What happens during an aortic valve replacement surgery?
The notion of having your chest opened and your heart exposed is enough to give you pause, even if you need a aortic valve replacement. In this Ask the Experts video with Dr. Craig Smith, a cardiothoracic surgeon, tells what happens during surgery.
CRAIG R. SMITH: Well, during a conventional aortic valve replacement operation, the patient is put to sleep with a tube in their windpipe,
lying on their back. [LOW-FI ELECTRONIC MUSIC]
Chest is opened usually through the center of the chest with some variations on that theme but, generally speaking, through the center of the chest,
through the sternum. The heart's exposed by pushing the halves of the sternum apart.
The heart is connected to a heart-lung machine with connections to the aorta and the venous system to return blood to and from the heart-lung machine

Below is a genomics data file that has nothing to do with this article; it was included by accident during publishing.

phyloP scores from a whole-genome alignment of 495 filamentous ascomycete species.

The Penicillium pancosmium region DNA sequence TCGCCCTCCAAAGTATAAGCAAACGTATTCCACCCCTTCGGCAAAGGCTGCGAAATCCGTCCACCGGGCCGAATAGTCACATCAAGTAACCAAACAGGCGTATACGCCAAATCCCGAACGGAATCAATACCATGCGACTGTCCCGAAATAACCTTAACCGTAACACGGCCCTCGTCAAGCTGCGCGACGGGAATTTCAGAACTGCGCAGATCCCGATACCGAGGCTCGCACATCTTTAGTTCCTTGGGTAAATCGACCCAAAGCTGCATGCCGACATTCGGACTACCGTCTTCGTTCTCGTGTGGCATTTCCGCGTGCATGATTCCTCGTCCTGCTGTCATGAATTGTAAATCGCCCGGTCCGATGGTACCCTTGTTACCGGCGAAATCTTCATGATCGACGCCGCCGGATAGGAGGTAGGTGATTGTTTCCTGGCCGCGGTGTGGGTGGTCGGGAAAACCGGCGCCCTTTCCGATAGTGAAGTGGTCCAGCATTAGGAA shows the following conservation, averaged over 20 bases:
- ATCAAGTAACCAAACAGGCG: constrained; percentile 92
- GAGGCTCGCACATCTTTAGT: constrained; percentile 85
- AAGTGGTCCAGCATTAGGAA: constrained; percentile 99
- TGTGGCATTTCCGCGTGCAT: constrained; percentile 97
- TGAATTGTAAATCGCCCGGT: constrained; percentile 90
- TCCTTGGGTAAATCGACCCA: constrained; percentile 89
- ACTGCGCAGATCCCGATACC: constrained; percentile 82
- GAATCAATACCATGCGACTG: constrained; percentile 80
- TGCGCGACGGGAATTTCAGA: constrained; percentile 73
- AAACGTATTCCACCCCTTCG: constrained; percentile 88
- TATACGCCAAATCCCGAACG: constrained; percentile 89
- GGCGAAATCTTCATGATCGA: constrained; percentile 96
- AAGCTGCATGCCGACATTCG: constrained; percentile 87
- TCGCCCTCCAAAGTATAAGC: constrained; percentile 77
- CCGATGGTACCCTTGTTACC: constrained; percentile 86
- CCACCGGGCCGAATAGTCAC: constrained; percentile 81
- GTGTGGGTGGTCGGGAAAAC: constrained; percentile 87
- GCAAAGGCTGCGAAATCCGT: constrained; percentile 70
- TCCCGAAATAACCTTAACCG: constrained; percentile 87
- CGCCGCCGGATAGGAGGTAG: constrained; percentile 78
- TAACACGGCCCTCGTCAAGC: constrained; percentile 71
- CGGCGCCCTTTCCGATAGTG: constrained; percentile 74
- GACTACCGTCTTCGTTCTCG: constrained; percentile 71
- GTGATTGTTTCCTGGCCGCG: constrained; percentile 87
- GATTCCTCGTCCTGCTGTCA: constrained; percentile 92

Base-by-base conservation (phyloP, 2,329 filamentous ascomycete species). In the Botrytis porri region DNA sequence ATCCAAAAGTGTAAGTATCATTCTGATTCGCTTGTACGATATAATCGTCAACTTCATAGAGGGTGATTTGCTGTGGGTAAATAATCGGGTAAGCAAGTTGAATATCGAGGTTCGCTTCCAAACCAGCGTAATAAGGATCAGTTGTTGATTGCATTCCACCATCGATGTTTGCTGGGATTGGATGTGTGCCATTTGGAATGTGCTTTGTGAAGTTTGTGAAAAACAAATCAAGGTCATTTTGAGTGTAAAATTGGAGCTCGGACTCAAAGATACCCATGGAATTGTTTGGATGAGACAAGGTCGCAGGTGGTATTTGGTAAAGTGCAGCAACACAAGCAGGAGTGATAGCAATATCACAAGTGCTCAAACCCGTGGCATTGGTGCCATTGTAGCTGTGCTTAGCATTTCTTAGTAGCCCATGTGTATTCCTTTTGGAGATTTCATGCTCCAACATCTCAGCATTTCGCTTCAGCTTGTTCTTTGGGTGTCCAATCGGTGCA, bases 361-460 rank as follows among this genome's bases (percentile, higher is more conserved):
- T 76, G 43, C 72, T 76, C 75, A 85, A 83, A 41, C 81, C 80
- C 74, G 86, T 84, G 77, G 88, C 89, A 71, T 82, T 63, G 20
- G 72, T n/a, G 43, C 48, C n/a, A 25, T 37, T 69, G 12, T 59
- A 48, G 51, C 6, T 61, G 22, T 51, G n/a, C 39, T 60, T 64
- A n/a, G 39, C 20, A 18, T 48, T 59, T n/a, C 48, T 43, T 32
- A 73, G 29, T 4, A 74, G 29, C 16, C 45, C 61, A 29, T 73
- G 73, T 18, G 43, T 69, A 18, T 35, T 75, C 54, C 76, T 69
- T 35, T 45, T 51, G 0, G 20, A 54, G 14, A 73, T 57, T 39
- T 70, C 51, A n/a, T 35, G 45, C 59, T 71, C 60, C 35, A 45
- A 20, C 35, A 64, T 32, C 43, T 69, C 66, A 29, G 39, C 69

so that the heart can be stopped.
A clamp is put across the aorta so that blood can't get to the coronaries. The heart arrests, it stops, and it's empty.
In an empty arrested state, we open the aorta, remove the valve, pull out all the calcium
that's built up on the valve as much as possible so that we can place sutures around it, then sutures around where the valve used to be.
The sutures are put through a valve. The valve is run down the sutures in place, tied in position, and the aorta is closed.
And gradually the work of circulation is passed back to the patient from the heart-lung machine, and off we go.
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